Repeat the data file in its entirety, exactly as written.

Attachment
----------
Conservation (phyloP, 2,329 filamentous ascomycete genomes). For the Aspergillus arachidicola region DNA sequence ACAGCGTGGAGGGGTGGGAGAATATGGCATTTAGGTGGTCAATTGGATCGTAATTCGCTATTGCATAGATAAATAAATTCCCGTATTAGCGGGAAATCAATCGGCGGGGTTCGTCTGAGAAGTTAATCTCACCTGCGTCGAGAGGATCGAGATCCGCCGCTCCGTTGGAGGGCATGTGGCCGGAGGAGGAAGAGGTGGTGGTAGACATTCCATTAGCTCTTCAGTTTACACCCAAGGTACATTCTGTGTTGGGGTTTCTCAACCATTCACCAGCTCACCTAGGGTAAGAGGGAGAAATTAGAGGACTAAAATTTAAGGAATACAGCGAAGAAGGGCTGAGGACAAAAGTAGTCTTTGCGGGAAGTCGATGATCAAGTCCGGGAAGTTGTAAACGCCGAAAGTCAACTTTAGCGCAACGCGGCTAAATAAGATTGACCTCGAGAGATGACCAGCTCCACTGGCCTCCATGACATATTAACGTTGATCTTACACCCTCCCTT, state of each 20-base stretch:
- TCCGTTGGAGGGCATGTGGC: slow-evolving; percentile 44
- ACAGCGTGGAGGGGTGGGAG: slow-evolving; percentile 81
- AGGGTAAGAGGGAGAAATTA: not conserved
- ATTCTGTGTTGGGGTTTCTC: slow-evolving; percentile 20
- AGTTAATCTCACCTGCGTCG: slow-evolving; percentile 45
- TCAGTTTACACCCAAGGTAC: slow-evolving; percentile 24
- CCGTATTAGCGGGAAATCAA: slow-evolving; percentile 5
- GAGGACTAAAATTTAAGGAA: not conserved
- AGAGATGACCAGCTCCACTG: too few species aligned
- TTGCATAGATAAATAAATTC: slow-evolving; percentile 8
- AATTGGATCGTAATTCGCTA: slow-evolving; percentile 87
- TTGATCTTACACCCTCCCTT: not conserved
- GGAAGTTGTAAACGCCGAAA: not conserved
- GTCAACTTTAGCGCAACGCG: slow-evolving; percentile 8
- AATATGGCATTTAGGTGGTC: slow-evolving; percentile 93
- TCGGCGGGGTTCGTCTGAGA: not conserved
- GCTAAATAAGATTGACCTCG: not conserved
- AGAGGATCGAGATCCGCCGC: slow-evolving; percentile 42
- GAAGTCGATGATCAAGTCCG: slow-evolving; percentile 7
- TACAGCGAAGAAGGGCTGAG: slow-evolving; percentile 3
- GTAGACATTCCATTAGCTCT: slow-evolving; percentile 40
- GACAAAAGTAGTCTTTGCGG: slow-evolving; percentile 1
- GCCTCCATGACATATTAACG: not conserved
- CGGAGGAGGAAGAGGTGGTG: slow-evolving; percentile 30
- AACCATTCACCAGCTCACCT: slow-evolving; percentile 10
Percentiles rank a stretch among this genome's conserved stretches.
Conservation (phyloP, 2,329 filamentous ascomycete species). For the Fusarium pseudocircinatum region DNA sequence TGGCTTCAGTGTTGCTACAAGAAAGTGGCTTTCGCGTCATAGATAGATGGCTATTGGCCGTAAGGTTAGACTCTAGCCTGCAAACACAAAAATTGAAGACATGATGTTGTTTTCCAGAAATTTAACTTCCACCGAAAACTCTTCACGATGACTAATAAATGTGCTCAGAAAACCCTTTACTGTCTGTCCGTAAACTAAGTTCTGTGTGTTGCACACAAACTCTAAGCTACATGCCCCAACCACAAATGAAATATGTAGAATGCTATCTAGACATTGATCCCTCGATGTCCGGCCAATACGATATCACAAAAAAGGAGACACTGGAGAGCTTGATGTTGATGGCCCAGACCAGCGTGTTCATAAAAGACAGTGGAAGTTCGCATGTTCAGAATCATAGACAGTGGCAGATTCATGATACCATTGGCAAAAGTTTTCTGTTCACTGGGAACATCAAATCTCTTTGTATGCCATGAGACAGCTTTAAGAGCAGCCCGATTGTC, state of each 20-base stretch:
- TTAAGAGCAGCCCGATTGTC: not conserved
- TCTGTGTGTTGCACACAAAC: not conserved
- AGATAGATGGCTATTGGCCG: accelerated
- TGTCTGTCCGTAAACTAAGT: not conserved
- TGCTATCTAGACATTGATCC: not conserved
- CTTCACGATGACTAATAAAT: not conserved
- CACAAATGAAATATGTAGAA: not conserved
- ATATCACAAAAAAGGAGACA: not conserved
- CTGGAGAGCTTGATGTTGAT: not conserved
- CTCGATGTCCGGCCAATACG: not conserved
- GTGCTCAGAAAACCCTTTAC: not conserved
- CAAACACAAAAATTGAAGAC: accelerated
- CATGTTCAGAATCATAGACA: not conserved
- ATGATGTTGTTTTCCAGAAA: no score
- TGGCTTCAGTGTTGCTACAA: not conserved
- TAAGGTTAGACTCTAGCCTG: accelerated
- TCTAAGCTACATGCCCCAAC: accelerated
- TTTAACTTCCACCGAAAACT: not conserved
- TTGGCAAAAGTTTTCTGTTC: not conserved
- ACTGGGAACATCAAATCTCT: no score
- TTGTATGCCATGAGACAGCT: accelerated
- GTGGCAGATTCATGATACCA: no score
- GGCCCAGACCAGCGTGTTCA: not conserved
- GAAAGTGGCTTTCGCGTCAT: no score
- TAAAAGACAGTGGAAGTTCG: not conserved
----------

Conservation (phyloP, 2,329 filamentous ascomycete genomes). For the Aspergillus arachidicola region DNA sequence ACAGCGTGGAGGGGTGGGAGAATATGGCATTTAGGTGGTCAATTGGATCGTAATTCGCTATTGCATAGATAAATAAATTCCCGTATTAGCGGGAAATCAATCGGCGGGGTTCGTCTGAGAAGTTAATCTCACCTGCGTCGAGAGGATCGAGATCCGCCGCTCCGTTGGAGGGCATGTGGCCGGAGGAGGAAGAGGTGGTGGTAGACATTCCATTAGCTCTTCAGTTTACACCCAAGGTACATTCTGTGTTGGGGTTTCTCAACCATTCACCAGCTCACCTAGGGTAAGAGGGAGAAATTAGAGGACTAAAATTTAAGGAATACAGCGAAGAAGGGCTGAGGACAAAAGTAGTCTTTGCGGGAAGTCGATGATCAAGTCCGGGAAGTTGTAAACGCCGAAAGTCAACTTTAGCGCAACGCGGCTAAATAAGATTGACCTCGAGAGATGACCAGCTCCACTGGCCTCCATGACATATTAACGTTGATCTTACACCCTCCCTT, state of each 20-base stretch:
- TCCGTTGGAGGGCATGTGGC: slow-evolving; percentile 44
- ACAGCGTGGAGGGGTGGGAG: slow-evolving; percentile 81
- AGGGTAAGAGGGAGAAATTA: not conserved
- ATTCTGTGTTGGGGTTTCTC: slow-evolving; percentile 20
- AGTTAATCTCACCTGCGTCG: slow-evolving; percentile 45
- TCAGTTTACACCCAAGGTAC: slow-evolving; percentile 24
- CCGTATTAGCGGGAAATCAA: slow-evolving; percentile 5
- GAGGACTAAAATTTAAGGAA: not conserved
- AGAGATGACCAGCTCCACTG: too few species aligned
- TTGCATAGATAAATAAATTC: slow-evolving; percentile 8
- AATTGGATCGTAATTCGCTA: slow-evolving; percentile 87
- TTGATCTTACACCCTCCCTT: not conserved
- GGAAGTTGTAAACGCCGAAA: not conserved
- GTCAACTTTAGCGCAACGCG: slow-evolving; percentile 8
- AATATGGCATTTAGGTGGTC: slow-evolving; percentile 93
- TCGGCGGGGTTCGTCTGAGA: not conserved
- GCTAAATAAGATTGACCTCG: not conserved
- AGAGGATCGAGATCCGCCGC: slow-evolving; percentile 42
- GAAGTCGATGATCAAGTCCG: slow-evolving; percentile 7
- TACAGCGAAGAAGGGCTGAG: slow-evolving; percentile 3
- GTAGACATTCCATTAGCTCT: slow-evolving; percentile 40
- GACAAAAGTAGTCTTTGCGG: slow-evolving; percentile 1
- GCCTCCATGACATATTAACG: not conserved
- CGGAGGAGGAAGAGGTGGTG: slow-evolving; percentile 30
- AACCATTCACCAGCTCACCT: slow-evolving; percentile 10
Percentiles rank a stretch among this genome's conserved stretches.
Conservation (phyloP, 2,329 filamentous ascomycete species). For the Fusarium pseudocircinatum region DNA sequence TGGCTTCAGTGTTGCTACAAGAAAGTGGCTTTCGCGTCATAGATAGATGGCTATTGGCCGTAAGGTTAGACTCTAGCCTGCAAACACAAAAATTGAAGACATGATGTTGTTTTCCAGAAATTTAACTTCCACCGAAAACTCTTCACGATGACTAATAAATGTGCTCAGAAAACCCTTTACTGTCTGTCCGTAAACTAAGTTCTGTGTGTTGCACACAAACTCTAAGCTACATGCCCCAACCACAAATGAAATATGTAGAATGCTATCTAGACATTGATCCCTCGATGTCCGGCCAATACGATATCACAAAAAAGGAGACACTGGAGAGCTTGATGTTGATGGCCCAGACCAGCGTGTTCATAAAAGACAGTGGAAGTTCGCATGTTCAGAATCATAGACAGTGGCAGATTCATGATACCATTGGCAAAAGTTTTCTGTTCACTGGGAACATCAAATCTCTTTGTATGCCATGAGACAGCTTTAAGAGCAGCCCGATTGTC, state of each 20-base stretch:
- TTAAGAGCAGCCCGATTGTC: not conserved
- TCTGTGTGTTGCACACAAAC: not conserved
- AGATAGATGGCTATTGGCCG: accelerated
- TGTCTGTCCGTAAACTAAGT: not conserved
- TGCTATCTAGACATTGATCC: not conserved
- CTTCACGATGACTAATAAAT: not conserved
- CACAAATGAAATATGTAGAA: not conserved
- ATATCACAAAAAAGGAGACA: not conserved
- CTGGAGAGCTTGATGTTGAT: not conserved
- CTCGATGTCCGGCCAATACG: not conserved
- GTGCTCAGAAAACCCTTTAC: not conserved
- CAAACACAAAAATTGAAGAC: accelerated
- CATGTTCAGAATCATAGACA: not conserved
- ATGATGTTGTTTTCCAGAAA: no score
- TGGCTTCAGTGTTGCTACAA: not conserved
- TAAGGTTAGACTCTAGCCTG: accelerated
- TCTAAGCTACATGCCCCAAC: accelerated
- TTTAACTTCCACCGAAAACT: not conserved
- TTGGCAAAAGTTTTCTGTTC: not conserved
- ACTGGGAACATCAAATCTCT: no score
- TTGTATGCCATGAGACAGCT: accelerated
- GTGGCAGATTCATGATACCA: no score
- GGCCCAGACCAGCGTGTTCA: not conserved
- GAAAGTGGCTTTCGCGTCAT: no score
- TAAAAGACAGTGGAAGTTCG: not conserved